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On anniversary of Charlottesville, Washington braces for white nationalists

James Clarke

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A year after the deadly Unite the Right rally in Charlottesville, Washington D.C. braced Sunday for an influx of far-right protesters marching for “White civil rights” across the street from the White House.

Compared to the protest seen in Charlottesville last year, the white nationalists coming to D.C. are in sorry shape. The rally organizer, Jason Kessler, has been ostracized by most other far-right figureheads, who have actively encouraged others not to attend the D.C. rally.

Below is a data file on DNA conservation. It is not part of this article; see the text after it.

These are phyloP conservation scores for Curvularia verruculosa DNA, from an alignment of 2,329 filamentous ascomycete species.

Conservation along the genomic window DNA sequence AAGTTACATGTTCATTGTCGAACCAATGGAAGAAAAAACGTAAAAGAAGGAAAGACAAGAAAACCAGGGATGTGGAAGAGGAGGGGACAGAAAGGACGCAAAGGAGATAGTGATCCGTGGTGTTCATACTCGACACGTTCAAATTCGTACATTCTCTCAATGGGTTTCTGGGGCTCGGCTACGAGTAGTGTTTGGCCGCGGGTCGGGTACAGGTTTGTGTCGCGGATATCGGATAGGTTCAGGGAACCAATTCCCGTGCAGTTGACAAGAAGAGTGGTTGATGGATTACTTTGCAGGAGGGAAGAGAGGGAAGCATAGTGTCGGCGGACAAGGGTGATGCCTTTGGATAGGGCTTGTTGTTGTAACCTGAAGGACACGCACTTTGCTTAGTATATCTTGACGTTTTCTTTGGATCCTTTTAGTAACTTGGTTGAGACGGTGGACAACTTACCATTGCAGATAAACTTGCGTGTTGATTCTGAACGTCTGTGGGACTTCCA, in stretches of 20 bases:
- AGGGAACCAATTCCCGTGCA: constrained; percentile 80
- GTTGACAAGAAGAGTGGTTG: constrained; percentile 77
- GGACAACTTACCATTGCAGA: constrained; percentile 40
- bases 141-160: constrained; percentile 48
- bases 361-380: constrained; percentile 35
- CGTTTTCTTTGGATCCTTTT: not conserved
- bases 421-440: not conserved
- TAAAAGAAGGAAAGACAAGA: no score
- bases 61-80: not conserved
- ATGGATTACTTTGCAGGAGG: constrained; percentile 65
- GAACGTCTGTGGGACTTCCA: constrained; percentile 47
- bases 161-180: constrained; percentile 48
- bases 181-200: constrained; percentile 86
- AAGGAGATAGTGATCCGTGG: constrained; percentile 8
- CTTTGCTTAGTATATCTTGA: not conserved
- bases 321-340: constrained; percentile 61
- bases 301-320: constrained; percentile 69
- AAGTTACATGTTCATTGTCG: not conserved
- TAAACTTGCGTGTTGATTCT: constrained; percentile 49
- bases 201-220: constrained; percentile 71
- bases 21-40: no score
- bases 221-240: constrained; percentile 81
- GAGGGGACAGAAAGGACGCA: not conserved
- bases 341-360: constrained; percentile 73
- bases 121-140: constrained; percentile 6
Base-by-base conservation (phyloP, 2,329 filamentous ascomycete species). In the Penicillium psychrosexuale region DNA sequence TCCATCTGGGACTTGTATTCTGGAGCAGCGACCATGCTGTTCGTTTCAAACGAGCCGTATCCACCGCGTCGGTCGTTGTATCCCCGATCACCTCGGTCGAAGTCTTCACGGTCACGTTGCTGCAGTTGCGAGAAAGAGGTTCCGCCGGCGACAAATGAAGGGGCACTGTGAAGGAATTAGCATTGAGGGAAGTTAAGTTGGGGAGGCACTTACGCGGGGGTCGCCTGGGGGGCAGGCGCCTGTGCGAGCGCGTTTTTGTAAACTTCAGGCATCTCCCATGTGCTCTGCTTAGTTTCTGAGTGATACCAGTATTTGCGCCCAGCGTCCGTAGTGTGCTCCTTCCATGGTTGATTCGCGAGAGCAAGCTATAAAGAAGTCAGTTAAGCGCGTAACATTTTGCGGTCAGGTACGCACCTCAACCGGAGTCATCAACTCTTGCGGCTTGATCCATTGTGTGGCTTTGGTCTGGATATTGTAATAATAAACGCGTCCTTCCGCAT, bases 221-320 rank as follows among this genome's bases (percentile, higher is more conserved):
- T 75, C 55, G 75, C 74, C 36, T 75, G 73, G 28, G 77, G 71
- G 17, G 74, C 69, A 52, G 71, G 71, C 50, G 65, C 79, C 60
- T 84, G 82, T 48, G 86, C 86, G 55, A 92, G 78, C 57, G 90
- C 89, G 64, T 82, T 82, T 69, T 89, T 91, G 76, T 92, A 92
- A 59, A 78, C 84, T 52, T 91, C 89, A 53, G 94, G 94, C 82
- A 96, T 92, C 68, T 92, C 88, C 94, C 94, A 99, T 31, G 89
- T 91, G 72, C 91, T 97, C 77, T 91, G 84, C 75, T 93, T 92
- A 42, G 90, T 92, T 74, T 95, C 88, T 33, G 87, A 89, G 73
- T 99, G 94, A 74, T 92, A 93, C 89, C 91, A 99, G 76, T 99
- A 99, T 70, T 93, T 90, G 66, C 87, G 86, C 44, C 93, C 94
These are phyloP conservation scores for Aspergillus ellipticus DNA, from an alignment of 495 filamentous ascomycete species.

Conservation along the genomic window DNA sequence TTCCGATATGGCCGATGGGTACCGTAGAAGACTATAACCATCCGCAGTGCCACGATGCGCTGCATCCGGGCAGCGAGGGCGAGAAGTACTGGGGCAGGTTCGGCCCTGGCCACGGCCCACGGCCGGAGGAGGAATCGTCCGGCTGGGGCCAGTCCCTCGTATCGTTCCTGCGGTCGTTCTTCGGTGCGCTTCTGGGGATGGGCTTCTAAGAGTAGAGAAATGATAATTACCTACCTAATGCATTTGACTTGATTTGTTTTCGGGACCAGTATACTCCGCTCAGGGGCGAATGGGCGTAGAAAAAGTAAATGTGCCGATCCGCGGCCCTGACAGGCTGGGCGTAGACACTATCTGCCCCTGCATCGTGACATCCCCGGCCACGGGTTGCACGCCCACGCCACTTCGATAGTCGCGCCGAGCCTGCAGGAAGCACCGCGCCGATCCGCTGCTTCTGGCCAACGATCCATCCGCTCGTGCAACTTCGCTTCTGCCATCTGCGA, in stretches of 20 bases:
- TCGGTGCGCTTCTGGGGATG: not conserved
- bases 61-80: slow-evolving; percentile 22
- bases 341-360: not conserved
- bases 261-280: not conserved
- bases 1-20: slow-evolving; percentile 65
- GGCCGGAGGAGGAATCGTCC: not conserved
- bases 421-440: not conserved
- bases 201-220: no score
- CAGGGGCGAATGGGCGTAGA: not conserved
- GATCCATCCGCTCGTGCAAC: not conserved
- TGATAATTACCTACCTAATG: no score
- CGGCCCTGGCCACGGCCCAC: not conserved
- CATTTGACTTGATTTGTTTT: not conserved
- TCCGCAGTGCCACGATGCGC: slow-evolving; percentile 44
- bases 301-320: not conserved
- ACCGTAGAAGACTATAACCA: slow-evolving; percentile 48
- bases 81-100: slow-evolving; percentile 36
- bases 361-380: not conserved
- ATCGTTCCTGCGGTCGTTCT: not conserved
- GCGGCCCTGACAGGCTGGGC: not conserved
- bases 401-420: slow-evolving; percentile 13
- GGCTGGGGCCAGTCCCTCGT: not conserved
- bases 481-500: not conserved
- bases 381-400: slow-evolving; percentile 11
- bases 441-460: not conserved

Despite this, neither authorities nor counter-protesters are taking any chances at this year’s rally, which is scheduled to take place at 4 pm Sunday in Lafayette Square, a small park just across from the White House.

Streets along the mile-long route to be taken by the marchers, as well as the area around the White House and the Foggy Bottom Metro Station, where Kessler and his group are set to be arriving, have been closed off.

Counter-protesters are expected to descend in numbers on Lafayette Square to drown out Kessler.

“This is our city. Our house. Our people,” Dan Simons, who owns Founding Farmers restaurant near Lafayette Square, told the Washingtonian. “We’ve told our team: this isn’t what that is. You don’t have to be in a room with someone who’s advocating for your death and enslavement.”

Meanwhile Uber and Lyft drivers are debating whether or not they want to work in areas where white nationalists may be active on Sunday.

A Lyft spokeswoman said the company had sent out a similar reminder.

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